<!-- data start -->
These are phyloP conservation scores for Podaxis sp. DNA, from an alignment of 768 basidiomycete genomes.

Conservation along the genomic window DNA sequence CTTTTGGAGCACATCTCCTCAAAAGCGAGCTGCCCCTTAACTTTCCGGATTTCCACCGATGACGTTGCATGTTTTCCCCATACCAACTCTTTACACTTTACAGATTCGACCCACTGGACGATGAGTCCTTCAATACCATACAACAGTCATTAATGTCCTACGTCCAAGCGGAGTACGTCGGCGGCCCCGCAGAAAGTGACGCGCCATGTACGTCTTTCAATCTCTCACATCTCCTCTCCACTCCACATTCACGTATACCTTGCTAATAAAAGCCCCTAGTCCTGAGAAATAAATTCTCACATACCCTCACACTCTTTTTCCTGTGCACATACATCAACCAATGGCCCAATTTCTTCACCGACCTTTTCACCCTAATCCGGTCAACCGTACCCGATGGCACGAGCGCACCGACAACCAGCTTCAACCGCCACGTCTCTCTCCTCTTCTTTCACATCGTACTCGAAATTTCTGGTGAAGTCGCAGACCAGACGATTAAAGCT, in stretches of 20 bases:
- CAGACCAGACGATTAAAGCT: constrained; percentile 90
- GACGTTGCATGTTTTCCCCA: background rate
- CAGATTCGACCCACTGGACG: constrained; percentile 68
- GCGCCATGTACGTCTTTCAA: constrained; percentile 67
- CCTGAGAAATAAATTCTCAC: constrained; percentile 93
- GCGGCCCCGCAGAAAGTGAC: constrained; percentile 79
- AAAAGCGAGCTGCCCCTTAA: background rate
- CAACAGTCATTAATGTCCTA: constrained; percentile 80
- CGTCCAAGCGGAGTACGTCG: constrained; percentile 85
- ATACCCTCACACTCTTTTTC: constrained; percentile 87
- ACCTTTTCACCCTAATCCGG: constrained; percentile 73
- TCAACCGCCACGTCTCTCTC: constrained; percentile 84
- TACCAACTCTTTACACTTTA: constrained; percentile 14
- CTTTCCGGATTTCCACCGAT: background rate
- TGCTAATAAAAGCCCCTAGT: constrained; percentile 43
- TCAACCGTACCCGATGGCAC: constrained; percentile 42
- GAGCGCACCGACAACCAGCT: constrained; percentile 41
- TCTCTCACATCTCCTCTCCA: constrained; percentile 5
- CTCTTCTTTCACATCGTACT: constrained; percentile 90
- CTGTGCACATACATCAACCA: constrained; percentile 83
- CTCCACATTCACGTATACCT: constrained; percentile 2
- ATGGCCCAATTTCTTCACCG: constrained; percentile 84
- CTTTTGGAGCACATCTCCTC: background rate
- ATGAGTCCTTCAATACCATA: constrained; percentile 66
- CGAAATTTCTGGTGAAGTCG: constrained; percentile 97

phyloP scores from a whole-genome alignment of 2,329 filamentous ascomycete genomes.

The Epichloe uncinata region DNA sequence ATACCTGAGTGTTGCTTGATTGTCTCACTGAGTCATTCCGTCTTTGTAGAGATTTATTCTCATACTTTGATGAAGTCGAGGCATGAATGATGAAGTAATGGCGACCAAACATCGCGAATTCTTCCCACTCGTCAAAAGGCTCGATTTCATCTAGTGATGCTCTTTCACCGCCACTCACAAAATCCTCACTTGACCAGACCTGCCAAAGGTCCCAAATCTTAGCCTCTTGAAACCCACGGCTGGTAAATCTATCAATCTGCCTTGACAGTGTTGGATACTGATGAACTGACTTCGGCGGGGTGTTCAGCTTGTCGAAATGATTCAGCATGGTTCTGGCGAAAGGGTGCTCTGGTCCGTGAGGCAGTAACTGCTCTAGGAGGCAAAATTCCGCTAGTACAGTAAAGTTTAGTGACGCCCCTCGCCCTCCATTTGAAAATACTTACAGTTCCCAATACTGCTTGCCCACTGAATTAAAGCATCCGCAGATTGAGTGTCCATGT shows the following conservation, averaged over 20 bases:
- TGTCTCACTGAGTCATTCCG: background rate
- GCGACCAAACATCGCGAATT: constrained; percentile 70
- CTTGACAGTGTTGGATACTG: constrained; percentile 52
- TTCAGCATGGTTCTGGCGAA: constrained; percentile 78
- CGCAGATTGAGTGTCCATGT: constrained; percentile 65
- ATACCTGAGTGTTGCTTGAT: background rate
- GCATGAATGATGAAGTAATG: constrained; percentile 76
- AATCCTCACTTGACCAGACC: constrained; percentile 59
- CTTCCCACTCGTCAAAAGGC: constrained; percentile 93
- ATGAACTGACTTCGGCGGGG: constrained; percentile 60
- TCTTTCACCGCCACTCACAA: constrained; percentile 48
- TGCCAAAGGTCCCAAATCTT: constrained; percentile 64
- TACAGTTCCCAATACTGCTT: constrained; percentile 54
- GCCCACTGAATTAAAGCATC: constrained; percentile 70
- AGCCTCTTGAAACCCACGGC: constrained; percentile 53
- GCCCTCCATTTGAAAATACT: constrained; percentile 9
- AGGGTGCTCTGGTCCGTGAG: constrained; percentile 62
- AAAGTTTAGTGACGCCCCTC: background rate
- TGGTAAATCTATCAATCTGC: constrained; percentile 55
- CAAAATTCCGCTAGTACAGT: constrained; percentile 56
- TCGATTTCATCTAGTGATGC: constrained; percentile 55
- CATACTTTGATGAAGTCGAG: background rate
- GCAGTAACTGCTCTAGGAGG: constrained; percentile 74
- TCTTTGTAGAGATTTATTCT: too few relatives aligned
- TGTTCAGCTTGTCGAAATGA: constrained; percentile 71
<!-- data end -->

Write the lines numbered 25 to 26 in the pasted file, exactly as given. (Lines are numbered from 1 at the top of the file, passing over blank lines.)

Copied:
- CTTTTGGAGCACATCTCCTC: background rate
- ATGAGTCCTTCAATACCATA: constrained; percentile 66